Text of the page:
Write down some of your own favorite problems…phrase them as open-ended questions…use your list…to make decisions about what to capture [or note].Tiago Forte
Try to come up with and use your favorite questions to deal with information overload. They help you decide what to keep and what to toss.
I’m guessing that answering emails is not your favorite pastime. Email is supposed to be a convenient delivery tool. Has it become a messy storage place for your obligations and tasks? It isn’t surprising it is a source of stress.
As a smart and caring person, you are likely to have information overload not just from email but from other people, social media, and other media sources.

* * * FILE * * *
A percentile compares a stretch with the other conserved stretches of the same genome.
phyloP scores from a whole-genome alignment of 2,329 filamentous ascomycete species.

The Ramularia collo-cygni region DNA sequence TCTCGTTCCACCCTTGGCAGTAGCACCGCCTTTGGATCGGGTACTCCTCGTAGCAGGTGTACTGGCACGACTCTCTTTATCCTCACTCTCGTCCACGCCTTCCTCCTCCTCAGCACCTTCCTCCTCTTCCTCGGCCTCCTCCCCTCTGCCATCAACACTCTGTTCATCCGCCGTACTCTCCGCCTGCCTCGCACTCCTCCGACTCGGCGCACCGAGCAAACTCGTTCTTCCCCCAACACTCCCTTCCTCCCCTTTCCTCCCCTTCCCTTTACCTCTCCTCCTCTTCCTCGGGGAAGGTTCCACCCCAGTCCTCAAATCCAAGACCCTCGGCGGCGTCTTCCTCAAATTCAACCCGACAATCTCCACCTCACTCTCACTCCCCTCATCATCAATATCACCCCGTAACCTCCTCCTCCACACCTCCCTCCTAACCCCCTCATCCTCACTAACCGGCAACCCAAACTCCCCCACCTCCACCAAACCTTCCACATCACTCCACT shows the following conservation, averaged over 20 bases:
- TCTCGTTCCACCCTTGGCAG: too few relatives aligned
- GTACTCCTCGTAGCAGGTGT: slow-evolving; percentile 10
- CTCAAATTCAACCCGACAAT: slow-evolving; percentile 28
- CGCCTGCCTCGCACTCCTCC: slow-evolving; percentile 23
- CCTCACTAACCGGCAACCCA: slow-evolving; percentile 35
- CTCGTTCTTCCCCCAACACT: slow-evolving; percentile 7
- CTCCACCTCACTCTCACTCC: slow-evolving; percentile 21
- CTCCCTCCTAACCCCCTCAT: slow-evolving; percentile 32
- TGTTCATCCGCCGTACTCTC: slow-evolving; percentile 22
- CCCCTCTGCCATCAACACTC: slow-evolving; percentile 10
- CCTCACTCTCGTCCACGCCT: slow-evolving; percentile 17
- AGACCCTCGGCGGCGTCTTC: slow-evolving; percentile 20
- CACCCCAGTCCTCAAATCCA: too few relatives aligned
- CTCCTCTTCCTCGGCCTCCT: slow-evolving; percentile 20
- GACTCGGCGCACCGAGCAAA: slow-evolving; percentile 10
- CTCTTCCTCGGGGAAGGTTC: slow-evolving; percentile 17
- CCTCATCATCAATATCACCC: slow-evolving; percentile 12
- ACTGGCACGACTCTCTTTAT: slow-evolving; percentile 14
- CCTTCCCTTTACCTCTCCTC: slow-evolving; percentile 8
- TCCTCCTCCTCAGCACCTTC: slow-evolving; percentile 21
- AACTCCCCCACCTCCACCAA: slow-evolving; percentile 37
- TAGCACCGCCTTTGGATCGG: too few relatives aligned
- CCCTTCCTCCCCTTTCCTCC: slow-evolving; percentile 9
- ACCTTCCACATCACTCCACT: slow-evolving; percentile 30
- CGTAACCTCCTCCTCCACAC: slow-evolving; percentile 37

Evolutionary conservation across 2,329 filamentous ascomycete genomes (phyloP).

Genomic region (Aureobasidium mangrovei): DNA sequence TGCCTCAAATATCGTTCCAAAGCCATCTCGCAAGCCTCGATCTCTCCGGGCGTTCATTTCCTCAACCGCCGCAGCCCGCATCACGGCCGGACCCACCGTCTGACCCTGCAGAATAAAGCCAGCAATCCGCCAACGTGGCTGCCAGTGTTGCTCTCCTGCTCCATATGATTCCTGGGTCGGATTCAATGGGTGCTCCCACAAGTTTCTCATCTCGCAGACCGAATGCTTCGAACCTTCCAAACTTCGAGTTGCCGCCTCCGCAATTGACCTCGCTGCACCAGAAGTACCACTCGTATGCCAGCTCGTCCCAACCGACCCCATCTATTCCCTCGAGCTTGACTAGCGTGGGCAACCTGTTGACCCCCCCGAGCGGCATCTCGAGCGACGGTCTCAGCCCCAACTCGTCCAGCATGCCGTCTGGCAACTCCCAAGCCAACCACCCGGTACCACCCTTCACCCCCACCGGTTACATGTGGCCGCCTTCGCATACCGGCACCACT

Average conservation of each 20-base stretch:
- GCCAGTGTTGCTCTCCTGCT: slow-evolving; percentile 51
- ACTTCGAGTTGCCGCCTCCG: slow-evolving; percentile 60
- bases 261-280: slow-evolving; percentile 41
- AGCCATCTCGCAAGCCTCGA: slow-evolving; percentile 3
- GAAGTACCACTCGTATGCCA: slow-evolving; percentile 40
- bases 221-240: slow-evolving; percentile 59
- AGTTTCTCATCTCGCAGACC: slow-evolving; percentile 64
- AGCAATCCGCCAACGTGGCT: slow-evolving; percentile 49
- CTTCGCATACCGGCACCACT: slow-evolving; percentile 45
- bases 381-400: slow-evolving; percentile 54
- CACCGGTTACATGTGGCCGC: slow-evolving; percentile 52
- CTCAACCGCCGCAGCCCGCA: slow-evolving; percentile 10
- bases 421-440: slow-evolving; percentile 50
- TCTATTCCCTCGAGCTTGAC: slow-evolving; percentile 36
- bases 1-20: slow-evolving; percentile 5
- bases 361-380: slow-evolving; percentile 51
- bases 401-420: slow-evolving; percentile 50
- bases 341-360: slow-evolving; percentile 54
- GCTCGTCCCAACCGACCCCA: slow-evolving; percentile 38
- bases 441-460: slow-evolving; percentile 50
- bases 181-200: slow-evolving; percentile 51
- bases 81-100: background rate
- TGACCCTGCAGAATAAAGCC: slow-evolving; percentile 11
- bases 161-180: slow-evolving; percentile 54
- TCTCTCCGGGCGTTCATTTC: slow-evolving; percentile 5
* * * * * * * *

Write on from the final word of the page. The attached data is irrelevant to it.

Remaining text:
In Building a Second Brain: A Proven Method to Organize Your Digital Life and Unlock Your Creative Potential*, Tiago Forte shares this way to filter information.
It’s helpful to start with these guidelines. As you encounter pieces of information, quotes or data, you can know ahead of time what you want to keep. You won’t need to make a choice with each encounter. This helps to avoid decision fatigue!
Moreover, you’re also not stuffing everything into a huge storage warehouse, but you’re building a tidy file cabinet. More specifically, you can, at the very least, have one folder for each favorite question. So retrieval becomes easier, too.
Now, the important step: What are the 12 favorite questions in your life right now?
The June Hat was so much fun to make, I made another!
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